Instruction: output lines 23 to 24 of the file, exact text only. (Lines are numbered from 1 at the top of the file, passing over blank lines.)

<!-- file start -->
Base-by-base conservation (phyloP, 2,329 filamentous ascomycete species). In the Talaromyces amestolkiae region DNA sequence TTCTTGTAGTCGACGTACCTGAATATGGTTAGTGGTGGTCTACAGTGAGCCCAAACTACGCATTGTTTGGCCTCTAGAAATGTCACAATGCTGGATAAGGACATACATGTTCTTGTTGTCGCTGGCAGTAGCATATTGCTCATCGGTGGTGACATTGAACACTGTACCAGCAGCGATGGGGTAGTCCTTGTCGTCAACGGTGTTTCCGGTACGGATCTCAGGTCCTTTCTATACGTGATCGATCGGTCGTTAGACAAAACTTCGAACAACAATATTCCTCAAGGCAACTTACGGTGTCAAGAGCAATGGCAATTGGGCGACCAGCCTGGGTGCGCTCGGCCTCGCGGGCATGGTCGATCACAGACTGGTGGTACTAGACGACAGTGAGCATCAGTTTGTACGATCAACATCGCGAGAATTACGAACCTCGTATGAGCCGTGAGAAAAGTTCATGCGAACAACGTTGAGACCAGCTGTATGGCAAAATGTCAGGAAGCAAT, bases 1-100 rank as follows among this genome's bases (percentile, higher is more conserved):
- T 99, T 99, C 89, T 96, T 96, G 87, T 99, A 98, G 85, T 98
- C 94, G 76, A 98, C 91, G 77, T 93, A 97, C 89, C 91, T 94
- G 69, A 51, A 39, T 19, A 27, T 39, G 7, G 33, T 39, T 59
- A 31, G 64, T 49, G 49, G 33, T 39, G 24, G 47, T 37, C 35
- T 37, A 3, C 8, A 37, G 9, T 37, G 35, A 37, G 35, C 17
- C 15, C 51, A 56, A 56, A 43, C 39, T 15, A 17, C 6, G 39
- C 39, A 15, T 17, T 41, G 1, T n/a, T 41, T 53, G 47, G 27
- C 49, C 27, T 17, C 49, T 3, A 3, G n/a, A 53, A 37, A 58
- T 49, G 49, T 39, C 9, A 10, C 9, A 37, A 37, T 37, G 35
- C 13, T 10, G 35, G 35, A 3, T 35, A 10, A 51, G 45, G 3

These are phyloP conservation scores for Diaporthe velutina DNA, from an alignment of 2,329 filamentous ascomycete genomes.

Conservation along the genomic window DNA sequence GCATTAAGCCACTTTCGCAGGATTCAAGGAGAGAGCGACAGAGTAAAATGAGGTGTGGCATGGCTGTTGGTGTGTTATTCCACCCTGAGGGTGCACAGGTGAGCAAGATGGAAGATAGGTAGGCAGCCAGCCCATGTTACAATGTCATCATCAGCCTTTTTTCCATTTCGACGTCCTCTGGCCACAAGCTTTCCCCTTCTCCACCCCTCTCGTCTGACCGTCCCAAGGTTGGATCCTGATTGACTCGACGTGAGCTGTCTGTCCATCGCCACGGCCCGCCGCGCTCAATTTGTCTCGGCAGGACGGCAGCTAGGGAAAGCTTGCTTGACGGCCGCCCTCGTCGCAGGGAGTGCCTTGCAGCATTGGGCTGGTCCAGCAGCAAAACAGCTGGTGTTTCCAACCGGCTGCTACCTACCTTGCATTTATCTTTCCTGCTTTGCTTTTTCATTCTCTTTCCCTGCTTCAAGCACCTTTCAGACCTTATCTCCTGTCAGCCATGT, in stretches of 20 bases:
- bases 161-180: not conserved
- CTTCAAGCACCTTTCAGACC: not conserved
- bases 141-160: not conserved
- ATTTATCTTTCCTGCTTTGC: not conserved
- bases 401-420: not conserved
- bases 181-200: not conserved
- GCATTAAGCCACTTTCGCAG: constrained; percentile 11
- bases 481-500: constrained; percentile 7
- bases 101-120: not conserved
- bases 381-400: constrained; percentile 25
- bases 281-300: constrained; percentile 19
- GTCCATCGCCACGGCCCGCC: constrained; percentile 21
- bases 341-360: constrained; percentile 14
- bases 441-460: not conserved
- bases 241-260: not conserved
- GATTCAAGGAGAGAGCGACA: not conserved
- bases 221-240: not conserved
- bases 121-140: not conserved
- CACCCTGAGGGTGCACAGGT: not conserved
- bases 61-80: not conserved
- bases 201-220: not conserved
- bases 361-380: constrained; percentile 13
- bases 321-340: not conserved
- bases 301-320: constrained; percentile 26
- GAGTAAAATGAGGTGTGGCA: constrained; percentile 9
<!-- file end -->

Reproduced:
- bases 381-400: constrained; percentile 25
- bases 281-300: constrained; percentile 19